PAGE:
For the past 50 or so years, the quickest way for a sharp young sociopath to get rich has been to join an investment bank or hedge fund. The former were riding a “regulatory capture” gravy train that became ever-more-lucrative as new government agencies morphed into subsidiaries of Wall Street. Said another way, when financial assets are being artificially inflated by excessive liquidity, it’s easy to make money by shuffling this ever-appreciating inventory back and forth, and to look very smart while doing so. But those days are ending with a bang...
Moments ago, the 2016 edition of the Sohn Investment Conference started, a feeding frenzy for traders and hedge fund managers such as Gundlach, Einhorn and Chanos who descend on this popular annual "round table" to pitch their best and worst ideas. As always, the moment a company's name is mentioned in a bullish or bearish context, its stock is sure to surge or slump, as the headline-hungry algos immediate pounce in the current reactionary market environment. But is following the advice of these hedge fund gurus such a good idea?
It's over. After months of arguing that everything will be ok as investors flee the troubled company, it is now officialy over:
SUNEDISON FILES FOR BANKRUPTCY AFTER ACQUISITION BINGE, SECURES $300M IN NEW DIP FINANCING
It's been a rough stretch for the 2 and 20 crowd. And it just got rougher.
Having opened his position in AAPL in Q3 2013, Carl Icahn's projections, prognostications, and positioning have all lent credence (for CNBC watchers) to buying into the "no brainer" stock. However, it appears the plunge in the stock of the last few months has taken the shine of Icahn's glee as, according to his fund's latest 13F, he dumped 7 million shares (or aound 14% of his position) in Q4 2015. In addition, Greenlight's David Einhorn dumped 44% of his holding in Tim Cook's releveraging firm.
"HY primary markets are all but shut except for very high quality issuers. And if this trend continues for a while (the probability of which in our opinion is very high), we could envision a world where enterprises, big and small, find it harder to acquire financing across all industries, leading to widespread defaults, even outside of commodities."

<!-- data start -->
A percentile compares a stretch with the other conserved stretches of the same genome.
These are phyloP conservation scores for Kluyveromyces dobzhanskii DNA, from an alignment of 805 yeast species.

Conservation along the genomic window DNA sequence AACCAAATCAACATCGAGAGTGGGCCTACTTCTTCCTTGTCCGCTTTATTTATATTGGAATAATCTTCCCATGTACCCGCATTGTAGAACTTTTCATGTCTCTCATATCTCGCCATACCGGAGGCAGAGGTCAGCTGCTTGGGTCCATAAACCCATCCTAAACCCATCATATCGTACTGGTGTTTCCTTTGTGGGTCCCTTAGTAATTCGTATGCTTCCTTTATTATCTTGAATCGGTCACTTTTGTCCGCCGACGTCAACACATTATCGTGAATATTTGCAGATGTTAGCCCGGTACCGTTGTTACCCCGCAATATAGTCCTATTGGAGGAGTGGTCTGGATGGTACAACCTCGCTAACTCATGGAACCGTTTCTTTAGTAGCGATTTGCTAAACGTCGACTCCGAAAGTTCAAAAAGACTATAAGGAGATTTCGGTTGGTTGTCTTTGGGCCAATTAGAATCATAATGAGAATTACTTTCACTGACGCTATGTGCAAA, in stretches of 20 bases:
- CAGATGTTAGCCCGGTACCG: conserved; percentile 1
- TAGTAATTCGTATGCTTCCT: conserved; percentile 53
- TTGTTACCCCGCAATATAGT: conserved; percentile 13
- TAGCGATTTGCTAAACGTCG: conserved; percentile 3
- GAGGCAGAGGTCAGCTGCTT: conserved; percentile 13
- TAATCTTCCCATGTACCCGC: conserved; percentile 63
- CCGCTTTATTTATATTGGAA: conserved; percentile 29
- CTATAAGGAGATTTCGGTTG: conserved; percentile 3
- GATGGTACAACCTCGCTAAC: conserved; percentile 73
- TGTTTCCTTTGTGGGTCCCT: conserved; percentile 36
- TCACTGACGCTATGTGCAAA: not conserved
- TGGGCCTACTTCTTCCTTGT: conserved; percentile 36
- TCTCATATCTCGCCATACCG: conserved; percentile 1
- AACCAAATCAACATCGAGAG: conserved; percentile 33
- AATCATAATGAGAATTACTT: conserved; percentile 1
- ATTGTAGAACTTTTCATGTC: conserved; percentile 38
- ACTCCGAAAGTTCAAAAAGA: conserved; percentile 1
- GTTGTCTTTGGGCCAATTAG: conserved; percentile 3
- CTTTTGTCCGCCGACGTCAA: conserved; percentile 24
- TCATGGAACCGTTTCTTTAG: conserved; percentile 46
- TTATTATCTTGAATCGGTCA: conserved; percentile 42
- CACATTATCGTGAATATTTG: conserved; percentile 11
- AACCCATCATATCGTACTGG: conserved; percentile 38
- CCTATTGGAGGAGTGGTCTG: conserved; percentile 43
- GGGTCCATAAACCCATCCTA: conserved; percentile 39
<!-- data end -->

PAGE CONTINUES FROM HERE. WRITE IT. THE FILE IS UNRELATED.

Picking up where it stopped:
Some things to ignore; some things not to ignore. The inevitable will occur. Supply and demand will cross. The question is will Wall Street notice? Some of the analysts caught the cross in early 2014 but most didn’t.
David Einhorn's Confession: "We Lost Money Every Quarter; Never Had A Year Where So Little Went Right"Submitted by Tyler Durden on 01/19/2016 12:11 -0400
"2015 began with David’s favorite football team, the Green Bay Packers, blowing the conference championship game and a chance at the Super Bowl despite looking like the better team on the field, and holding the ball with a 12-point lead with less than 5 minutes to go. The Packers ended 2015 by getting blown out by the Arizona Cardinals 38-8 in a game where they looked like they didn’t even belong in the league. Our year felt a lot like that. Let’s get some of the gory facts out of the way: We lost money every quarter."
...the Swiss canton of Zug is asking its citizens to delay paying their taxes for as long as possible, because the cantonal government doesn’t want to take in a pile of cash, only to end up paying the bank interest on all the tax revenue.
“To the intelligent man or woman, life appears infinitely mysterious, but the stupid have an answer for everything.” ~Edward Abbey
Cynical short-sellers are targeting some of Wall Street's most famous short-sellers. Amid plunges in the stock prices of David Einhorn's Greenlight Capital and Dan Loeb's Third Point reinsurance entities, Bloomberg reports that bearish investors have piled in pushing short interest (as a percent of shares outstanding) to its highest since 2009.
As one hedge fund favorite long crashes (Chipotle is down 9% in the pre-market), so another hedge fund favorite short is about to spike (once it reopens for trading). JAB Group has decided that now is the time to offer a 78% premium to current prices to buy Keurig Green Mountain for $92 (note that is still down over 40% from its highs a year ago). The stock is currently halted at $51.51 leaving the 12% short interest biting their nails at the prospect of major losses and a good 'volkswagen-ing'.
Why are the worlds’ most successful investors having so much trouble lately? The short answer is that the markets they used to understand have been replaced by something very different. In this new, post-market world, money managers can’t separate signal from noise and end up on the wrong end of wild swings in commodities, currencies and interest rates. And now their clients are figuring this out.
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